How to Dual Boot Windows 8 with Windows 7, Windows Vista or Windows XP

On the Internet you may find plenty of guides on how to install Windows 8 on your computer but very few guides on how to create a dual boot setup and have it run alongside Windows 7, Windows Vista or Windows XP. That’s why we decided to help users who want to create a multiboot setup and share the steps required to install Windows 8 alongside earlier versions of Windows. Don’t hesitate to read the whole article and save yourself from problems and issues.

Step 1. Learn About The New Windows 8 Boot Manager

First, you need to learn about the new boot manager included with Windows 8. It is one of the most important novelties in Windows 8. The new boot manager not only looks different but:

  • It is touch friendly and can be used easily on tablets and displays with touch;
  • It allows you to choose the default operating system to boot into after a set time;
  • It provides more tools and features than the boot managers of earlier versions of Windows;
  • It takes longer to load than other boot managers but facilitates a faster boot procedure for Windows 8. As you will experience yourself, Windows 8 has the fastest boot time of all versions of Windows;
  • If you choose to boot into Windows 7 or another previous version of Windows, it will reboot your system and load the boot manager appropriate for that version of Windows.

Dual Boot Windows 8 with Windows 7, Windows Vista or Windows XP

Since it is so different it is incompatible with the boot managers from earlier versions of Windows.

Step 2. Install Other Versions of Windows First - Leave Windows 8 Last

Since the Windows 8 boot manager is so different, in a multi-boot configuration, Windows 8 should always be installed last. If you install it first and then other versions of Windows, the new boot manager will be overwritten and you won’t be able to boot into Windows 8. Then, you need to repair the boot manager with the Windows 8 installation disc or use some third-party software to manage and fix your boot entries.

You can try EasyBCD 2.2 Beta which provides support for Windows 8. If you find other boot managers that work with Windows 8, don’t hesitate to share them in the comments.

Step 3. Create a Partition Just for Windows 8

Once you are done installing other versions of Windows, you should partition your hard drive and create a new partition just for Windows 8. Make sure that this partition is at least 20 - 25 GB in size. If you plan to install lots of applications in Windows 8, don’t hesitate to make the partition bigger.

Dual Boot Windows 8 with Windows 7, Windows Vista or Windows XP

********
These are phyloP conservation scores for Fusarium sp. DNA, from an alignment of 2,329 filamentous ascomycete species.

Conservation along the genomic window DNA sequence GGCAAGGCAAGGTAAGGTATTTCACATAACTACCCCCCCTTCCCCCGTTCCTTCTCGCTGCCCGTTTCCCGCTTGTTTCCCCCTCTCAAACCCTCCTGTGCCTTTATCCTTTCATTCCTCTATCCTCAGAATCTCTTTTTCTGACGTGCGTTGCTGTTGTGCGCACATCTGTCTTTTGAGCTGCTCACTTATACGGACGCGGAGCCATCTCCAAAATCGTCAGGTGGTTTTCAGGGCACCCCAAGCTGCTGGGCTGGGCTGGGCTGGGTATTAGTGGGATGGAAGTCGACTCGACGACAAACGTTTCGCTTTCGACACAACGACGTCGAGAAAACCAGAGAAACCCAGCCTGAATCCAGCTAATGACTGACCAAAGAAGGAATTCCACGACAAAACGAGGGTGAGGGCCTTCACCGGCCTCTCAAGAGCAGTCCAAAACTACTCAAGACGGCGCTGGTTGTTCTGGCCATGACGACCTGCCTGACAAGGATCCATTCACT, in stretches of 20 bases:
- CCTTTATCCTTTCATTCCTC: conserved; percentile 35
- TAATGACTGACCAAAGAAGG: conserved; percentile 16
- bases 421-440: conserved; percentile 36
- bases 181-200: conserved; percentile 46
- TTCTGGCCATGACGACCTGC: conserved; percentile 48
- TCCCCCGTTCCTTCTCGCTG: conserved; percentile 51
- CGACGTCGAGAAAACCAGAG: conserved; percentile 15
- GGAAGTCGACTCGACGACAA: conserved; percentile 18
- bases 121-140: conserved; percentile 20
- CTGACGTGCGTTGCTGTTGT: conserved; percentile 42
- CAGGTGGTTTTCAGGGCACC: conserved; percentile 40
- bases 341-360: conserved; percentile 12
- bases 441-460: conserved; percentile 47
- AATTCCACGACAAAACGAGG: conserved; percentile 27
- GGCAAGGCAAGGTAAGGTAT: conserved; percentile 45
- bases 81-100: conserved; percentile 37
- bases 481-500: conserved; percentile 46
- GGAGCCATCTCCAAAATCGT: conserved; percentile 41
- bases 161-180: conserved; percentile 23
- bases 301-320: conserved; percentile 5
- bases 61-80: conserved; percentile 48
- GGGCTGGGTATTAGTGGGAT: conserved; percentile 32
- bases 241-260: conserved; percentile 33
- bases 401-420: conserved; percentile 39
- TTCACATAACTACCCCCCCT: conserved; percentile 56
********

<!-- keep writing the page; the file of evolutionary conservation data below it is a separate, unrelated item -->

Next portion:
There are many tools you can use to create this partition. If you prefer the tools included in Windows, then don’t hesitate to use the Disk Management tool. To learn how to use it, read this tutorial: How to Manage Your Disks using the Disk Management Utility.

Step 4. Install Windows 8

Only after you install the other versions of Windows and create the partition for Windows 8, go ahead and install Windows 8.

Get the installation disc, boot from it and start the Windows 8 setup. Follow our detailed installation guide: How to Install Windows 8 RTM on Your Computer.

Dual Boot Windows 8 with Windows 7, Windows Vista or Windows XP

For a multiboot setup, the steps are the same as in that guide. The only difference is that when you are asked to select where to install Windows 8, select the partition that you created and make sure you don’t select the partitions where other operating systems are installed.

Step 5: Customize the Default Boot Operating System

After you install Windows 8, it is set as your default boot operating system. If you plan to use it as your main operating system, that’s OK.

However, if you plan to use it as a secondary operating system, it is best to change the default. You can use the System Configuration utility in Windows to change the default boot operating system.

Dual Boot Windows 8 with Windows 7, Windows Vista or Windows XP

You can also use a third party tool like EasyBCD 2.2 Beta or the Windows 8 boot manager.

Conclusion

As you can see from this guide, installing Windows 8 alongside Windows 7, Windows Vista or Windows XP can be done with relative ease. However, you do need quite a bit of time to get everything done and you need to pay attention to the order in which operating systems are installed.